David Cameron, like all MPs, should take more holidays

You hear it all the time, don’t you? Neighbours, friends and relatives stare at their shoes, embarrassed, wishing the subject would go away. They mutter something indistinct about Ibiza, then try to change the subject, avoiding eye contact the whole time.

That’s how most people react when you ask them if they’re going on holiday this year, isn’t it? Isn’t it…?

Of course it isn’t. Once again, as parliament rises for the summer recess, the British public’s conflicted (some might say “two-faced”) attitude to our elected representatives materialises across every newspaper in the land. We want politicians to be just the same as us, with the same background, the same types of families, the same interests. The same holidays? Ah, well, let’s not go too far.

Our Prime Minister is taking three holidays, reports this newspaper; one to the Algarve, one to Cornwall (presumably to prove what an “ordinary bloke” he is) and one (maybe) to the Isle of Jura.

Of course, most “ordinary blokes”, given the choice and the financial ability, would probably prefer to stay in the Algarve for the whole six weeks of the recess, and sod the photographers. But what is “ordinary” for politicians and “ordinary” for the rest of us might as well occupy different universes, never mind time zones.

Politicians no longer have private lives. And the fact that this is welcomed by a very large amount of people goes to prove that they don’t really want MPs to be ordinary in any sense of the word. Politicians feel – and are – accountable to their electorates for everything they say publicly, for every vote in the Commons, for the standard of work they perform, both in their constituencies and in the House. That’s as it should be.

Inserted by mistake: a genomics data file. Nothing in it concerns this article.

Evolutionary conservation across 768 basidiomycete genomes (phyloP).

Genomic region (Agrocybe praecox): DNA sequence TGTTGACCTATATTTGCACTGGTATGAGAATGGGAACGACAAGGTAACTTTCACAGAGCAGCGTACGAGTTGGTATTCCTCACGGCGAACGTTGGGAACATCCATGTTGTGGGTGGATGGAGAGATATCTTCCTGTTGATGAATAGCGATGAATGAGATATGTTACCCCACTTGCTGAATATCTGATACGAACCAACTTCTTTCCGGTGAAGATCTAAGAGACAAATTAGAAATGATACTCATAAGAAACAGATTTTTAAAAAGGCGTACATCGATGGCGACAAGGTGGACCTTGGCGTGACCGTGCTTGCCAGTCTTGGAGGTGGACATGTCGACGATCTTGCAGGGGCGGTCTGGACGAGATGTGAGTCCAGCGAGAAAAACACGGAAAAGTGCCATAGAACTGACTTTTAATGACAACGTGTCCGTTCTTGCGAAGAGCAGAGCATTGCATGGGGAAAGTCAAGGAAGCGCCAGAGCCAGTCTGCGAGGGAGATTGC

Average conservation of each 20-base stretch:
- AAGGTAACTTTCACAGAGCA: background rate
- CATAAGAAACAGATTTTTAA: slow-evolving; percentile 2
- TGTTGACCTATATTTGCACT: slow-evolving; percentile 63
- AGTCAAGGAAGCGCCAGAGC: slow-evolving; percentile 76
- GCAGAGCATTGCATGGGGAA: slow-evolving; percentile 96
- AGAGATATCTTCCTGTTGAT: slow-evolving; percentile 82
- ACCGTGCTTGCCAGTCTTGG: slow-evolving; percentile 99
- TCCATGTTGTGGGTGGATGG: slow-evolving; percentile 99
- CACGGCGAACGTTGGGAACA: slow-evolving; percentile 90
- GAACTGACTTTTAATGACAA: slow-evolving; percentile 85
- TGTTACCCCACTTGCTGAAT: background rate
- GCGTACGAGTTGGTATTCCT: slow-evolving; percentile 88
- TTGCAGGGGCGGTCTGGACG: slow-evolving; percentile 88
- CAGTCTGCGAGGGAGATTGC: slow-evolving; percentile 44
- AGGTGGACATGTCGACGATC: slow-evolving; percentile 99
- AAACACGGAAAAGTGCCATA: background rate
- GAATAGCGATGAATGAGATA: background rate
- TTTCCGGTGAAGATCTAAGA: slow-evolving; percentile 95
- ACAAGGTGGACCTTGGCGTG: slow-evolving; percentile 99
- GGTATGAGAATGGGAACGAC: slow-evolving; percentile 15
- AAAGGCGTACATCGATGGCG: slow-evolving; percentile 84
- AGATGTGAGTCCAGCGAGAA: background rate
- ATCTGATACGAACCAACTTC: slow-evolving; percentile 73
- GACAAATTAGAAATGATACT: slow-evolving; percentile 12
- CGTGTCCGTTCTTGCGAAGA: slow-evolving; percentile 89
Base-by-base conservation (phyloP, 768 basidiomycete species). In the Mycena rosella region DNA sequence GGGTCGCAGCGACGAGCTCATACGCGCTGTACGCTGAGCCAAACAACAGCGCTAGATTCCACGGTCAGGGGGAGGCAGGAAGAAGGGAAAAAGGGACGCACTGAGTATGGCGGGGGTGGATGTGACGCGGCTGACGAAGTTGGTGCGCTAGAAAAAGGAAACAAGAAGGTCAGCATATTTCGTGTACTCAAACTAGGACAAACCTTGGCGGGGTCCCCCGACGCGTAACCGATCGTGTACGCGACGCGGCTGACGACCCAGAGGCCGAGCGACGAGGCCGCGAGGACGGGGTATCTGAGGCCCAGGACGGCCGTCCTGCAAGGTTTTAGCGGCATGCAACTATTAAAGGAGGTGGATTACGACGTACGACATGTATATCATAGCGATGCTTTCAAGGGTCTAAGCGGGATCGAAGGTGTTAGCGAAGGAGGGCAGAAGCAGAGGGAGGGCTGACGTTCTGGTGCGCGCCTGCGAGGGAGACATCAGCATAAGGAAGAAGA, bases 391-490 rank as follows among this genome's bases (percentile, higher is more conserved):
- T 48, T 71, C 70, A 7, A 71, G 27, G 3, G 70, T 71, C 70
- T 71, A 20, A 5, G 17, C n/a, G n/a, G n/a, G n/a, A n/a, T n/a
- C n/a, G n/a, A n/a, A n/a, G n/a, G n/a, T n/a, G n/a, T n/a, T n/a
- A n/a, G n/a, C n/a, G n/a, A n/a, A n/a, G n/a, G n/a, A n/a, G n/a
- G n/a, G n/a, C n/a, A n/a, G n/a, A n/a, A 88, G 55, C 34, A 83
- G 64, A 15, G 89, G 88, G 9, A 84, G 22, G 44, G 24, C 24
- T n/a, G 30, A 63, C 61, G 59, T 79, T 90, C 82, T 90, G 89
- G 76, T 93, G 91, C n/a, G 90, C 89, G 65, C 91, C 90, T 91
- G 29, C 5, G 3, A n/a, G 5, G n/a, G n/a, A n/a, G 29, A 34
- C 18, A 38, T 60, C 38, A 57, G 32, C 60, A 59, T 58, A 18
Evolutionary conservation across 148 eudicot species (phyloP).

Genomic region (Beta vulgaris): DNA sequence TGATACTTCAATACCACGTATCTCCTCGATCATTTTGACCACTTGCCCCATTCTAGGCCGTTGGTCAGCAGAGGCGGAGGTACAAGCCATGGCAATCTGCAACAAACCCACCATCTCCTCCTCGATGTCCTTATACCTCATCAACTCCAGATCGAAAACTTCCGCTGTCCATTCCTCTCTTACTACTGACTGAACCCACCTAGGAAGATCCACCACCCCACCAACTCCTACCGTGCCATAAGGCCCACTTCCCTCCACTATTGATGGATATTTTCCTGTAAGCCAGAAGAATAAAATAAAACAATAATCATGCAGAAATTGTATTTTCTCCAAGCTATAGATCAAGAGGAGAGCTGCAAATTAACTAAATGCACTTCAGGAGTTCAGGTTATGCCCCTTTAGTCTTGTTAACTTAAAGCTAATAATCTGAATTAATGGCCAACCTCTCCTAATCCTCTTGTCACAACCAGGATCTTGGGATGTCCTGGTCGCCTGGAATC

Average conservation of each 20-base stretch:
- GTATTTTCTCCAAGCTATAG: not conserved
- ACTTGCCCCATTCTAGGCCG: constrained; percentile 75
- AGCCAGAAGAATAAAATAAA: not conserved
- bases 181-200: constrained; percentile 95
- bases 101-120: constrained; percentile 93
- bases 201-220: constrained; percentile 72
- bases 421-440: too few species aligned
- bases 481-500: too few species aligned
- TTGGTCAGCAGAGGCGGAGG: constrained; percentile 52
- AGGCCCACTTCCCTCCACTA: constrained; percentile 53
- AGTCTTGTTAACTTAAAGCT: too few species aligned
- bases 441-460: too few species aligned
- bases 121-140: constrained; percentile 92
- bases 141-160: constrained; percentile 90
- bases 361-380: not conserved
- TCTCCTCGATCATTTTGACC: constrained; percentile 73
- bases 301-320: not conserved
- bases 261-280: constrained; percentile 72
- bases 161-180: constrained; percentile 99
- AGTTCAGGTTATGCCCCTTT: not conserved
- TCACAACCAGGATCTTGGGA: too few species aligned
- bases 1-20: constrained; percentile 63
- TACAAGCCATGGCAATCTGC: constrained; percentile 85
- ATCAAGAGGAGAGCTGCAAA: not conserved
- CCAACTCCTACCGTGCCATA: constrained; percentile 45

But now it’s not uncommon for even largely anonymous back bench MPs to have to answer journalists’ questions about where they’re planning to take their families this summer. And so we get the annual game of “stay-cation”, with MPs boasting to their local newspapers that they’ve decided to stay in the UK this year, because it’s so much cheaper than abroad, and we have so much to offer holiday-makers and hey, look at me, I’m supporting British businesses.

And for the price of a few vaguely positive headlines, MPs’ spouses grudgingly bin the brochures promising sun and sand and instead start stocking up on provisions for a rain-soaked fortnight in a caravan park in Pwhelli.

The price you have to pay for a life of public service? Possibly, but it shouldn’t have to be.

Everyone who works hard throughout the year deserves a decent break. Yes, even MPs, because they do work hard. At weekends, late at night, virtually every night. And if your constituency is some distance away from London (and most of them are), the travelling takes it out of you too. Which is why, when grumpy parliamentarians return each September for the two-week session before the party conference break, they look and feel as if they never even had a break.

And yes, I know, “they didn’t have to take the job”. You could say the same for over-worked teachers and nurses, but I’m fairly sure you won’t. And teachers don’t get hacks calling them up and demanding to know where they’re going for their hols.

There were years when we, as a family, chose not to go anywhere at all. I would aim to take most of August off, chill out around the house, spend time with the kids, catch up on reading and do absolutely no work, attend no meetings, take no phone calls. Except that never, not even once, worked out as planned. Because if you’re physically in your constituency, you never switch off. There’s always a case or a meeting when you think, well, it’s only this one, I’ll just get it out of the way. And before you know it, your holiday isn’t a holiday any more.

So leaving the country is always the best option. Warn your staff back in the constituency that they should avoid contacting you for anything short of a military coup or a recall of parliament. Which, by the way, tends to happen far more frequently these days (recall, not the coup). The House is not short of reliable individuals who will, at the invitation of a journalist with nothing much else to write about, call for a recall in the event of just about any international or domestic event occurring.

It’s easy for a non-MP to say this, but I wish MPs would be more assertive and unapologetic when it comes to their holidays. Because it’s not just theirs; far more importantly, it’s their families’.

And if you think parliament already does a poor job, just imagine how much worse it would be if MPs – and yes, the Prime Minister too – were even more exhausted and washed out than they already are.

 

This article was originally published in the Daily Telegraph.

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